Bravery is nothing more than gritting your teeth through pain and hard work of every day, the slow walk toward a better life. "“ Veronica Roth
I imagined it differently"¦
When I was hired at my new job I believed that with this company it's the beginning of my well-being.
It offered a great career. A great career means more money. It promised me a secured and an improved quality of life. Though, I knew it won't be easy, I was ready to sacrifice my relationships, give up on physical exercises and things that fulfilled me with little happy emotions, and work really hard in hope that one day I will live the life I want.
Working for the company of my dreams with many ups and downs was a challenge. At the end of the day I was leaving my job feeling that I don't want to come back. Though, I was making progress in the company, on the other side of the coin my health and relationships suffered. Somewhere inside of me I started feeling miserable, and I began to worry about my health.
My team leaders tried to make me reconsider my decision explaining that I'm making a step back. However, from my stand point I made a choice in favor of things that mattered but I completely lost control of.
I know what I'm looking for.
The right environment tones your happiness
Joining the karate team I had no idea it's the beginning of the happiest time in my life.
Starting in my early grades in school until university graduation karate practice was another school where I learned a lot about myself, about self-discipline, team work, and I learned that a loss is not always a loss. This was a school of life where I've learned the essentials of a happy environment. However, the essentials were not only flowers. It was also a lot of hard work.
After years of training I became a Karate National Team member and sport has become like a real job. My regular daily schedule consisted of 2-3 trainings including school. My day started with training at 4 AM, after which I came home, took a shower, had my breakfast, and went to school at 8 AM. After school I had another two trainings to complete the day, and my coach was saying "Sayonara" meaning "Good buy". "See you early in the morning".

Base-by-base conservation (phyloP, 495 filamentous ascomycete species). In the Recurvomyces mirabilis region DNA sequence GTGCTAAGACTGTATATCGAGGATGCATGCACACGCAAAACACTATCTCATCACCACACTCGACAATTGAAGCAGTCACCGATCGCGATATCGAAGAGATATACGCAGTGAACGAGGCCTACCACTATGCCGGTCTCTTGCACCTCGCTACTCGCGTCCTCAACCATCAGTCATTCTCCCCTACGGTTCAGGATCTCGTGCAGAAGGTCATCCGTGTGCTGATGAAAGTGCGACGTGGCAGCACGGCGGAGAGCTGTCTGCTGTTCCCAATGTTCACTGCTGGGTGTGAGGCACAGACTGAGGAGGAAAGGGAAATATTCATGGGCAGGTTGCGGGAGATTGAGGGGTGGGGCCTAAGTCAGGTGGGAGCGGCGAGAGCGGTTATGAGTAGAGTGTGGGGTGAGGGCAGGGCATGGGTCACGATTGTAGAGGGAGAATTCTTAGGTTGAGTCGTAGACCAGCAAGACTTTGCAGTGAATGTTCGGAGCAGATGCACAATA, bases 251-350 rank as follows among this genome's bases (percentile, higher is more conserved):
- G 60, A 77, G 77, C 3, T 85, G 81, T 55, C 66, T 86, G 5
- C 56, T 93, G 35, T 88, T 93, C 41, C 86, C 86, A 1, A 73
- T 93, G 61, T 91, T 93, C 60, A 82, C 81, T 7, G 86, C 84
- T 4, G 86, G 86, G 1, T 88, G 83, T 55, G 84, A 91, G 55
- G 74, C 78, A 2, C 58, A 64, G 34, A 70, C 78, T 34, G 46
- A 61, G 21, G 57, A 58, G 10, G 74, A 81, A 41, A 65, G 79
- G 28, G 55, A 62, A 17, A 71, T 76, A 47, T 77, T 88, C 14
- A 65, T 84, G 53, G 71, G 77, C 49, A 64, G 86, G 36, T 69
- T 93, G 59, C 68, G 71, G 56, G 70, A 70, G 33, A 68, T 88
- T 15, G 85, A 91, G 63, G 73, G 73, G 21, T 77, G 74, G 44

Being a former athlete himself, my coach shared a lot of his own experience. His stories and wisdom inspired us, his karate skills motivated us to work harder, and last but not the least he was a true friend. He could give me a shot in the butt when I was lazy, and cared for me when I was injured. He gave me a sense of trust, belief, and cooperation. I was ready to follow all his instructions.
The funny thing is that despite this very busy schedule of mine I never had the feeling that I don't want to come back. I was attending trainings with pleasure, because there I was part of a tribe with the same meaning and purpose.
Find your tribe
The days when I was in my perfect tribe ended. Now, I'm in my lowest point of life looking for new opportunities. Again alone, insecure, and as if nobody cares for me. The question that bothers me is, "Why me?"
Nobody has a real answer to that question, but I need to realize that good things also have an end.
Though, the company I worked for was a stable and respectable company I wasn't a part of that tribe. It was wrong to continue working there for the sake of my financial security, being afraid to leave that job because I don't know how to approach new opportunities, because it feels safer believing that what I have is the best I can get.
I don't think that graduating a university, finding a job, and making a successful career is a bad alternative. There's nothing wrong with it.
What truly matters when you are looking for your next opportunity is finding your own tribe.